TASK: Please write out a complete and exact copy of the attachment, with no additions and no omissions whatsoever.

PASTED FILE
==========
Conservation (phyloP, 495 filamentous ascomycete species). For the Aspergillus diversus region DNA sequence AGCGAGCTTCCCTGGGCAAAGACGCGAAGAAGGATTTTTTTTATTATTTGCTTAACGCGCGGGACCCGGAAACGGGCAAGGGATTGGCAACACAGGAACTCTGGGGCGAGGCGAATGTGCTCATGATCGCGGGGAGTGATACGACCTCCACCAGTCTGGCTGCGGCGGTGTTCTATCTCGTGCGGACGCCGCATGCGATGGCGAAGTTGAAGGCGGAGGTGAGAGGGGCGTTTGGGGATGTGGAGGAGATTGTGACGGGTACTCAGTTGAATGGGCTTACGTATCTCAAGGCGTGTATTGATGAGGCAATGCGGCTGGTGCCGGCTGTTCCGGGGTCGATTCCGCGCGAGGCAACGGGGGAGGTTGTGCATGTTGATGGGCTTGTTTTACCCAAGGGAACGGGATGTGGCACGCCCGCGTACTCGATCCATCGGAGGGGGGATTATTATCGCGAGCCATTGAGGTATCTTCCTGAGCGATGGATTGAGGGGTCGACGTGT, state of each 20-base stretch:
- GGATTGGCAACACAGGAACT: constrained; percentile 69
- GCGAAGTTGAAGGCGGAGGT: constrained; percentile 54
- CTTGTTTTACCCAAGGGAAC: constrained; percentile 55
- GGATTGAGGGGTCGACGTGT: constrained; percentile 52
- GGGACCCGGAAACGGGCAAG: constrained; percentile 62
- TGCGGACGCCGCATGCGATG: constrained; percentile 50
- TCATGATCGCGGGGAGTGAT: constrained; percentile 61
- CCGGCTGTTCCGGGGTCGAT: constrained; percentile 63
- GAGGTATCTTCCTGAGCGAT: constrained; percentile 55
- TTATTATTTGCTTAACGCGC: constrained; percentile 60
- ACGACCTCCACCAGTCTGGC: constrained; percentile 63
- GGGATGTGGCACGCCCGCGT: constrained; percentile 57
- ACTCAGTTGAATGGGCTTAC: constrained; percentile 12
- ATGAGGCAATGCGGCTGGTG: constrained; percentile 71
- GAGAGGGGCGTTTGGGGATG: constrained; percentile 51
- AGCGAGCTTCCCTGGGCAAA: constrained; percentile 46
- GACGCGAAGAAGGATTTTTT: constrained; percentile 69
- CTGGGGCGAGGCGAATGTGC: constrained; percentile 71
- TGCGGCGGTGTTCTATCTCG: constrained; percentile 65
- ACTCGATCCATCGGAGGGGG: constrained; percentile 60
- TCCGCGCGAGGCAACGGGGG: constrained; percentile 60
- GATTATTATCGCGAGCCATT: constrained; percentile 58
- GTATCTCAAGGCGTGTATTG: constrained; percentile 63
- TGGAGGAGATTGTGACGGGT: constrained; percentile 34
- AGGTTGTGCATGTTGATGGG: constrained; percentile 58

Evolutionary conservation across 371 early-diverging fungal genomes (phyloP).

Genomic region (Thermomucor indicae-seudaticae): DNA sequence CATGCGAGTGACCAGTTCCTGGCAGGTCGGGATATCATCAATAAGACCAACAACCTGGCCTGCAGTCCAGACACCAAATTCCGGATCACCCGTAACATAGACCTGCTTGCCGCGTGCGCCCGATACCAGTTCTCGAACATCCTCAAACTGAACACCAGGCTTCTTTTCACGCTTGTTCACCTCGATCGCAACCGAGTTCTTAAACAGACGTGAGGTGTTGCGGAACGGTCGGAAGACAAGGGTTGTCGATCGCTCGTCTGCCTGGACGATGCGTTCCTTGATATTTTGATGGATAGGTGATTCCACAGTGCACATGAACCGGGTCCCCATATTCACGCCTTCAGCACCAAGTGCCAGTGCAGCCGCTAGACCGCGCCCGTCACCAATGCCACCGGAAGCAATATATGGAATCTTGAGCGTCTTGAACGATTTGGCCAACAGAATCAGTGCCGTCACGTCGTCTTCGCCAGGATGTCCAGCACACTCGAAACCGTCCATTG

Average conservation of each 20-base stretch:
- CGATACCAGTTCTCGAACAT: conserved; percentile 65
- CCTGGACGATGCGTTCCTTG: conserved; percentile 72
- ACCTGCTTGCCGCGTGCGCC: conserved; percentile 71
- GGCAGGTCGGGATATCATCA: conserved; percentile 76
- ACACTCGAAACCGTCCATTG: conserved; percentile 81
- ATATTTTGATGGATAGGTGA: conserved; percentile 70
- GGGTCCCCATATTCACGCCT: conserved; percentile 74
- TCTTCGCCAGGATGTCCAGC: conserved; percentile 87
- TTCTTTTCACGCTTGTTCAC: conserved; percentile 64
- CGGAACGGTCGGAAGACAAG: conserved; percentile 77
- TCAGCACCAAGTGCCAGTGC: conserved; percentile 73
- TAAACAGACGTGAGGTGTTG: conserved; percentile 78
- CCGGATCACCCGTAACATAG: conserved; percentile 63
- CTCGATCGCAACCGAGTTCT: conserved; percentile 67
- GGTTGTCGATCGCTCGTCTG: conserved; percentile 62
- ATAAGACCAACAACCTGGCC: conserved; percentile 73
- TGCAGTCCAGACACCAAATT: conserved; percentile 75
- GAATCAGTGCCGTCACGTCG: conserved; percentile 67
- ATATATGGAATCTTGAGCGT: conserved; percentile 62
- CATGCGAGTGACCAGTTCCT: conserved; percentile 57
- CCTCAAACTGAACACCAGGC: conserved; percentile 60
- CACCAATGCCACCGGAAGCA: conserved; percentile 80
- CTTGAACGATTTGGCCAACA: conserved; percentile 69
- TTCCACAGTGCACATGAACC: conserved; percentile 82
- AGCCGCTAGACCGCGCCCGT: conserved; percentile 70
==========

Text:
Conservation (phyloP, 495 filamentous ascomycete species). For the Aspergillus diversus region DNA sequence AGCGAGCTTCCCTGGGCAAAGACGCGAAGAAGGATTTTTTTTATTATTTGCTTAACGCGCGGGACCCGGAAACGGGCAAGGGATTGGCAACACAGGAACTCTGGGGCGAGGCGAATGTGCTCATGATCGCGGGGAGTGATACGACCTCCACCAGTCTGGCTGCGGCGGTGTTCTATCTCGTGCGGACGCCGCATGCGATGGCGAAGTTGAAGGCGGAGGTGAGAGGGGCGTTTGGGGATGTGGAGGAGATTGTGACGGGTACTCAGTTGAATGGGCTTACGTATCTCAAGGCGTGTATTGATGAGGCAATGCGGCTGGTGCCGGCTGTTCCGGGGTCGATTCCGCGCGAGGCAACGGGGGAGGTTGTGCATGTTGATGGGCTTGTTTTACCCAAGGGAACGGGATGTGGCACGCCCGCGTACTCGATCCATCGGAGGGGGGATTATTATCGCGAGCCATTGAGGTATCTTCCTGAGCGATGGATTGAGGGGTCGACGTGT, state of each 20-base stretch:
- GGATTGGCAACACAGGAACT: constrained; percentile 69
- GCGAAGTTGAAGGCGGAGGT: constrained; percentile 54
- CTTGTTTTACCCAAGGGAAC: constrained; percentile 55
- GGATTGAGGGGTCGACGTGT: constrained; percentile 52
- GGGACCCGGAAACGGGCAAG: constrained; percentile 62
- TGCGGACGCCGCATGCGATG: constrained; percentile 50
- TCATGATCGCGGGGAGTGAT: constrained; percentile 61
- CCGGCTGTTCCGGGGTCGAT: constrained; percentile 63
- GAGGTATCTTCCTGAGCGAT: constrained; percentile 55
- TTATTATTTGCTTAACGCGC: constrained; percentile 60
- ACGACCTCCACCAGTCTGGC: constrained; percentile 63
- GGGATGTGGCACGCCCGCGT: constrained; percentile 57
- ACTCAGTTGAATGGGCTTAC: constrained; percentile 12
- ATGAGGCAATGCGGCTGGTG: constrained; percentile 71
- GAGAGGGGCGTTTGGGGATG: constrained; percentile 51
- AGCGAGCTTCCCTGGGCAAA: constrained; percentile 46
- GACGCGAAGAAGGATTTTTT: constrained; percentile 69
- CTGGGGCGAGGCGAATGTGC: constrained; percentile 71
- TGCGGCGGTGTTCTATCTCG: constrained; percentile 65
- ACTCGATCCATCGGAGGGGG: constrained; percentile 60
- TCCGCGCGAGGCAACGGGGG: constrained; percentile 60
- GATTATTATCGCGAGCCATT: constrained; percentile 58
- GTATCTCAAGGCGTGTATTG: constrained; percentile 63
- TGGAGGAGATTGTGACGGGT: constrained; percentile 34
- AGGTTGTGCATGTTGATGGG: constrained; percentile 58

Evolutionary conservation across 371 early-diverging fungal genomes (phyloP).

Genomic region (Thermomucor indicae-seudaticae): DNA sequence CATGCGAGTGACCAGTTCCTGGCAGGTCGGGATATCATCAATAAGACCAACAACCTGGCCTGCAGTCCAGACACCAAATTCCGGATCACCCGTAACATAGACCTGCTTGCCGCGTGCGCCCGATACCAGTTCTCGAACATCCTCAAACTGAACACCAGGCTTCTTTTCACGCTTGTTCACCTCGATCGCAACCGAGTTCTTAAACAGACGTGAGGTGTTGCGGAACGGTCGGAAGACAAGGGTTGTCGATCGCTCGTCTGCCTGGACGATGCGTTCCTTGATATTTTGATGGATAGGTGATTCCACAGTGCACATGAACCGGGTCCCCATATTCACGCCTTCAGCACCAAGTGCCAGTGCAGCCGCTAGACCGCGCCCGTCACCAATGCCACCGGAAGCAATATATGGAATCTTGAGCGTCTTGAACGATTTGGCCAACAGAATCAGTGCCGTCACGTCGTCTTCGCCAGGATGTCCAGCACACTCGAAACCGTCCATTG

Average conservation of each 20-base stretch:
- CGATACCAGTTCTCGAACAT: conserved; percentile 65
- CCTGGACGATGCGTTCCTTG: conserved; percentile 72
- ACCTGCTTGCCGCGTGCGCC: conserved; percentile 71
- GGCAGGTCGGGATATCATCA: conserved; percentile 76
- ACACTCGAAACCGTCCATTG: conserved; percentile 81
- ATATTTTGATGGATAGGTGA: conserved; percentile 70
- GGGTCCCCATATTCACGCCT: conserved; percentile 74
- TCTTCGCCAGGATGTCCAGC: conserved; percentile 87
- TTCTTTTCACGCTTGTTCAC: conserved; percentile 64
- CGGAACGGTCGGAAGACAAG: conserved; percentile 77
- TCAGCACCAAGTGCCAGTGC: conserved; percentile 73
- TAAACAGACGTGAGGTGTTG: conserved; percentile 78
- CCGGATCACCCGTAACATAG: conserved; percentile 63
- CTCGATCGCAACCGAGTTCT: conserved; percentile 67
- GGTTGTCGATCGCTCGTCTG: conserved; percentile 62
- ATAAGACCAACAACCTGGCC: conserved; percentile 73
- TGCAGTCCAGACACCAAATT: conserved; percentile 75
- GAATCAGTGCCGTCACGTCG: conserved; percentile 67
- ATATATGGAATCTTGAGCGT: conserved; percentile 62
- CATGCGAGTGACCAGTTCCT: conserved; percentile 57
- CCTCAAACTGAACACCAGGC: conserved; percentile 60
- CACCAATGCCACCGGAAGCA: conserved; percentile 80
- CTTGAACGATTTGGCCAACA: conserved; percentile 69
- TTCCACAGTGCACATGAACC: conserved; percentile 82
- AGCCGCTAGACCGCGCCCGT: conserved; percentile 70